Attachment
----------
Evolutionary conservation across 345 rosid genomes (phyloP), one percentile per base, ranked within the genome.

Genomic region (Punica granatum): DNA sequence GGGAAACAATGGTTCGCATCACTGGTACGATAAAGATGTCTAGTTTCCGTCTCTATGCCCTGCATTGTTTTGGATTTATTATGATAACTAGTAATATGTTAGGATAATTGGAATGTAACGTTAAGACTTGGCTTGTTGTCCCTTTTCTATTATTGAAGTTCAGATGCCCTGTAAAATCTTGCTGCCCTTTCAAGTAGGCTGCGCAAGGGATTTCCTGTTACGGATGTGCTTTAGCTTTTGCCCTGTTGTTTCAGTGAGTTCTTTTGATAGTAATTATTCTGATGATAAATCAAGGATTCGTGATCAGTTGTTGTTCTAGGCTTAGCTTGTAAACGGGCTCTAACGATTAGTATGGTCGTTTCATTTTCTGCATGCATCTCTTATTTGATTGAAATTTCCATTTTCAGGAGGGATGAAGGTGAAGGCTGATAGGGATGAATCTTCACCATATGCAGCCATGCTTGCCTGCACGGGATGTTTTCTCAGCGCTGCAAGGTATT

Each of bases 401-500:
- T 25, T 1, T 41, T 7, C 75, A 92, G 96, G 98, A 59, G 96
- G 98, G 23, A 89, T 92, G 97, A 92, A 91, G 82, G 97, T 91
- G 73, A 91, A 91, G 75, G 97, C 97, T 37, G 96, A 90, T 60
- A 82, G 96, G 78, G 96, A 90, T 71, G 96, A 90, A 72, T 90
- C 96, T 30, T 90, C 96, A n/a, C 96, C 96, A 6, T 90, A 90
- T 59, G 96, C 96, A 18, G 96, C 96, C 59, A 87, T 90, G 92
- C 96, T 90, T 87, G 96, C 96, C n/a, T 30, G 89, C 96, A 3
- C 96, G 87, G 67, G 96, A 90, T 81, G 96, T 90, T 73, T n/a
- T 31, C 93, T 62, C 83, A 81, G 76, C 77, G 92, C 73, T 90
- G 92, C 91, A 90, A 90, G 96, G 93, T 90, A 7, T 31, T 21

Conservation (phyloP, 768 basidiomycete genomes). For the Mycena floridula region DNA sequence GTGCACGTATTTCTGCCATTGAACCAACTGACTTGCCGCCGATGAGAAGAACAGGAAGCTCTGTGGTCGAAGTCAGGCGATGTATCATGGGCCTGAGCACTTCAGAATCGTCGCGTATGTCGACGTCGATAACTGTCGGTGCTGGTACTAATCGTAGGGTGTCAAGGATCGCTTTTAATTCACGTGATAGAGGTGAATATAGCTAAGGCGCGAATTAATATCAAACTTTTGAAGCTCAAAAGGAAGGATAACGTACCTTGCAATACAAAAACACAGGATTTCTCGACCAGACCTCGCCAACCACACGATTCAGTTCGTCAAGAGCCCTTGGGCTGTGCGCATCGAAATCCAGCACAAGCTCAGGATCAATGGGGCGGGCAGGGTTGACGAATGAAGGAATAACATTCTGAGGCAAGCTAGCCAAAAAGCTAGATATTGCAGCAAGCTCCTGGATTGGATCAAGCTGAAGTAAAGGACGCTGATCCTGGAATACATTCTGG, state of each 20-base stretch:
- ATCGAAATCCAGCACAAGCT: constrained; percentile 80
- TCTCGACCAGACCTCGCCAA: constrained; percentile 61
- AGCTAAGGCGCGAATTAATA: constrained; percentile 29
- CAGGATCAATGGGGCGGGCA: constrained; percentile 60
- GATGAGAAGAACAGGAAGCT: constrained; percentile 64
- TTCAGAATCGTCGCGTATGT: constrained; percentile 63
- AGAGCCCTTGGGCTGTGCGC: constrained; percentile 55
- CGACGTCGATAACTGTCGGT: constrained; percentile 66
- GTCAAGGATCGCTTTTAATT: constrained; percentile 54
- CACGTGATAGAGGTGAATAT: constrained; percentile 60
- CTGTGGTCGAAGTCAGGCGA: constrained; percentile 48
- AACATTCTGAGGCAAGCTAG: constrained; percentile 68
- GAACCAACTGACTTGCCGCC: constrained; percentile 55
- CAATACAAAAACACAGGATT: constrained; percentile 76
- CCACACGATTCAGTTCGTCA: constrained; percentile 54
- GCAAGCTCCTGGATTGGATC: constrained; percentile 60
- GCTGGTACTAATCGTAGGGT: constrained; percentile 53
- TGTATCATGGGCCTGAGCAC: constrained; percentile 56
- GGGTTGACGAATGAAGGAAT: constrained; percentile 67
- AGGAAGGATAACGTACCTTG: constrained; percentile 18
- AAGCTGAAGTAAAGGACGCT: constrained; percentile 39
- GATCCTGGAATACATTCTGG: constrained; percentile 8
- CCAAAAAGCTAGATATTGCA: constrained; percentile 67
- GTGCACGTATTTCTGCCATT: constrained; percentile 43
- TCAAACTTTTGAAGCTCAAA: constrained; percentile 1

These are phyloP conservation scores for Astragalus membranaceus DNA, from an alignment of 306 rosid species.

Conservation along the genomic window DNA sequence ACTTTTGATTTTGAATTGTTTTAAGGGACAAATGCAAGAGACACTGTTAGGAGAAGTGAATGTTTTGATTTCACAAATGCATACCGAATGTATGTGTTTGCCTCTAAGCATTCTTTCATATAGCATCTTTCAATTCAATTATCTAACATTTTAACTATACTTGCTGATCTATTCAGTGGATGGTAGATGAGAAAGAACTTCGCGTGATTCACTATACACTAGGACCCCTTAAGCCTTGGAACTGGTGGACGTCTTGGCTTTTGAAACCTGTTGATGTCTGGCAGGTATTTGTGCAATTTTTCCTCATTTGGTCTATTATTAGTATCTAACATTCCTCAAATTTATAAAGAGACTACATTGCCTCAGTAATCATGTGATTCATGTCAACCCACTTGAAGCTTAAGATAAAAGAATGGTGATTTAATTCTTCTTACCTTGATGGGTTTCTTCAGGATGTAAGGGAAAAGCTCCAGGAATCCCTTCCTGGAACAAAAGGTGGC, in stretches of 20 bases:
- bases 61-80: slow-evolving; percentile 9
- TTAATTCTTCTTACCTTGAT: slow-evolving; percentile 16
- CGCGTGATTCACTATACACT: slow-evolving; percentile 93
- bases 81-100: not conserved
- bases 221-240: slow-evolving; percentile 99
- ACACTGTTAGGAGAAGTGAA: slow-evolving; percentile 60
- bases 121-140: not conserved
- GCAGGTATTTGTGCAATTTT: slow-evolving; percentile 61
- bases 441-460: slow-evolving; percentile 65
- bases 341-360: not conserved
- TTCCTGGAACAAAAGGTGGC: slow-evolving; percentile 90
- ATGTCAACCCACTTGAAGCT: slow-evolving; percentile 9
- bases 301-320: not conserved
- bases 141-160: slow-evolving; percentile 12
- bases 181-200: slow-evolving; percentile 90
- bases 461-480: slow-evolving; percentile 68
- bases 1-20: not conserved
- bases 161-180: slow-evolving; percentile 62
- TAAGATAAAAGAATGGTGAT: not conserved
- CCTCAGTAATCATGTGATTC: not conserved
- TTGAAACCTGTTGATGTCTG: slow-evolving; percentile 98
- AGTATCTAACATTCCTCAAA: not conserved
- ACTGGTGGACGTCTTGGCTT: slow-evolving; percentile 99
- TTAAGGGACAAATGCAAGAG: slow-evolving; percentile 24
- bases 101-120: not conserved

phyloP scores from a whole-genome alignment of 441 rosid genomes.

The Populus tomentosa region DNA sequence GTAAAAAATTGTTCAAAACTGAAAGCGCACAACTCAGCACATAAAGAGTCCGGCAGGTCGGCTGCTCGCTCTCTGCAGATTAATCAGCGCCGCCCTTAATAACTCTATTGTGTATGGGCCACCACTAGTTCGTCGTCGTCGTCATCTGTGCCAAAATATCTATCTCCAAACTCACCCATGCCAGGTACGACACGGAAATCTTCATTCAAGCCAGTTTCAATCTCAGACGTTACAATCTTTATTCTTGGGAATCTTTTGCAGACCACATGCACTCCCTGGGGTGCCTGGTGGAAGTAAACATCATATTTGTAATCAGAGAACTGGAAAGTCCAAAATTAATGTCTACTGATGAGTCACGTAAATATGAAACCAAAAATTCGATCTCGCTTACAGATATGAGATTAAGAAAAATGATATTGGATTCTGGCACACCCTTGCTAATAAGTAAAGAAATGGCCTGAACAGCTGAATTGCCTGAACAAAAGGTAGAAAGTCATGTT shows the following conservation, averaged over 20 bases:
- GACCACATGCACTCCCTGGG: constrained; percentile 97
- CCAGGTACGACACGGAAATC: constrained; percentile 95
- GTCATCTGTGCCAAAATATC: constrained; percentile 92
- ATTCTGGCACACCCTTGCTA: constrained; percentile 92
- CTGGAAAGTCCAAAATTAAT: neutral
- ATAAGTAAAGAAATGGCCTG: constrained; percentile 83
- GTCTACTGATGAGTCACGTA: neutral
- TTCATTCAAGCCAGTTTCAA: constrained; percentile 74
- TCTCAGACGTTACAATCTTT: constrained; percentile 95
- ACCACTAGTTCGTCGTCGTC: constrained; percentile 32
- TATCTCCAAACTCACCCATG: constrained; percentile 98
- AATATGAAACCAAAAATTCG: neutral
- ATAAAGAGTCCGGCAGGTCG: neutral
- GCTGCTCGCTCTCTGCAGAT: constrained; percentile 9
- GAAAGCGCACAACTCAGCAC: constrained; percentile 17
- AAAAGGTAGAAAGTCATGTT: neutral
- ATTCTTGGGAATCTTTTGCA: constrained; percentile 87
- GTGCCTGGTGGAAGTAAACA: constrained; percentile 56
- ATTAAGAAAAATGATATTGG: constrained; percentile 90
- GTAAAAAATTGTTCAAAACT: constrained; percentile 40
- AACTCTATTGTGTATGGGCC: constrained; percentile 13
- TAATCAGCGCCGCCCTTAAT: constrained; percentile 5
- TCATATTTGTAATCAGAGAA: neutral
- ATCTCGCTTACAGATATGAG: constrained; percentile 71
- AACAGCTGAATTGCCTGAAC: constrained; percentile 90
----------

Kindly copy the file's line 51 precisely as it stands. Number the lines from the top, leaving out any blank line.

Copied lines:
- bases 341-360: not conserved